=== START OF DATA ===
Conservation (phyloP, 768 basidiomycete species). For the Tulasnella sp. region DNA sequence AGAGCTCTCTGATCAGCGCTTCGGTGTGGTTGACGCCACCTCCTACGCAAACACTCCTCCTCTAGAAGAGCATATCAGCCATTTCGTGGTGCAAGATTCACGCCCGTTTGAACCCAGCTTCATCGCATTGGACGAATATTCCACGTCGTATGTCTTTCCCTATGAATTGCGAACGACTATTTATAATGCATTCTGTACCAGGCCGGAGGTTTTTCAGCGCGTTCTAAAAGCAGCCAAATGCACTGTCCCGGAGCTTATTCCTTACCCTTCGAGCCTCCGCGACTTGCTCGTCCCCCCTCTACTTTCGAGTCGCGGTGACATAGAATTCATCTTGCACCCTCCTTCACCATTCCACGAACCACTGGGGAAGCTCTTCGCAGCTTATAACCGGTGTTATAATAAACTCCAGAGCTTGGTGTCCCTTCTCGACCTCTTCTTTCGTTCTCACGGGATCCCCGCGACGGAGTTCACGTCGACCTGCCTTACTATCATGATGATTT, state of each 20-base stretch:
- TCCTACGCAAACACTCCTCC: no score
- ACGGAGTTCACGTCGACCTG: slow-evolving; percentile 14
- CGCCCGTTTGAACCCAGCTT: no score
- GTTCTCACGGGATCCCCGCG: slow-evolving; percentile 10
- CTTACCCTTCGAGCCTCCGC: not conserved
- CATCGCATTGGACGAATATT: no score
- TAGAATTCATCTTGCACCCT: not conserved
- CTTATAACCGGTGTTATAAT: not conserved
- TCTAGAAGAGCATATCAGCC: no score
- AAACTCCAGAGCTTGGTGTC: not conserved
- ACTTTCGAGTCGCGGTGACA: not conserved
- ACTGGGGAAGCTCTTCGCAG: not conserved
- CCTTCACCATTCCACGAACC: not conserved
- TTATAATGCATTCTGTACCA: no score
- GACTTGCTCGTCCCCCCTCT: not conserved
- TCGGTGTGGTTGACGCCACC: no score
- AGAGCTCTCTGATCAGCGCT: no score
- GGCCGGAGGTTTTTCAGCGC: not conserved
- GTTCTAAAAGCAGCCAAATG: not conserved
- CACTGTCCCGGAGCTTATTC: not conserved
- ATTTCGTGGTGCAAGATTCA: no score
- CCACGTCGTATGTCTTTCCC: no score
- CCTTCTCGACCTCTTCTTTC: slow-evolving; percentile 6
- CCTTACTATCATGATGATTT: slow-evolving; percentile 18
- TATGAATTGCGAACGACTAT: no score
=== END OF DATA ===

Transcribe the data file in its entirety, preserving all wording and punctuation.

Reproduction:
Conservation (phyloP, 768 basidiomycete species). For the Tulasnella sp. region DNA sequence AGAGCTCTCTGATCAGCGCTTCGGTGTGGTTGACGCCACCTCCTACGCAAACACTCCTCCTCTAGAAGAGCATATCAGCCATTTCGTGGTGCAAGATTCACGCCCGTTTGAACCCAGCTTCATCGCATTGGACGAATATTCCACGTCGTATGTCTTTCCCTATGAATTGCGAACGACTATTTATAATGCATTCTGTACCAGGCCGGAGGTTTTTCAGCGCGTTCTAAAAGCAGCCAAATGCACTGTCCCGGAGCTTATTCCTTACCCTTCGAGCCTCCGCGACTTGCTCGTCCCCCCTCTACTTTCGAGTCGCGGTGACATAGAATTCATCTTGCACCCTCCTTCACCATTCCACGAACCACTGGGGAAGCTCTTCGCAGCTTATAACCGGTGTTATAATAAACTCCAGAGCTTGGTGTCCCTTCTCGACCTCTTCTTTCGTTCTCACGGGATCCCCGCGACGGAGTTCACGTCGACCTGCCTTACTATCATGATGATTT, state of each 20-base stretch:
- TCCTACGCAAACACTCCTCC: no score
- ACGGAGTTCACGTCGACCTG: slow-evolving; percentile 14
- CGCCCGTTTGAACCCAGCTT: no score
- GTTCTCACGGGATCCCCGCG: slow-evolving; percentile 10
- CTTACCCTTCGAGCCTCCGC: not conserved
- CATCGCATTGGACGAATATT: no score
- TAGAATTCATCTTGCACCCT: not conserved
- CTTATAACCGGTGTTATAAT: not conserved
- TCTAGAAGAGCATATCAGCC: no score
- AAACTCCAGAGCTTGGTGTC: not conserved
- ACTTTCGAGTCGCGGTGACA: not conserved
- ACTGGGGAAGCTCTTCGCAG: not conserved
- CCTTCACCATTCCACGAACC: not conserved
- TTATAATGCATTCTGTACCA: no score
- GACTTGCTCGTCCCCCCTCT: not conserved
- TCGGTGTGGTTGACGCCACC: no score
- AGAGCTCTCTGATCAGCGCT: no score
- GGCCGGAGGTTTTTCAGCGC: not conserved
- GTTCTAAAAGCAGCCAAATG: not conserved
- CACTGTCCCGGAGCTTATTC: not conserved
- ATTTCGTGGTGCAAGATTCA: no score
- CCACGTCGTATGTCTTTCCC: no score
- CCTTCTCGACCTCTTCTTTC: slow-evolving; percentile 6
- CCTTACTATCATGATGATTT: slow-evolving; percentile 18
- TATGAATTGCGAACGACTAT: no score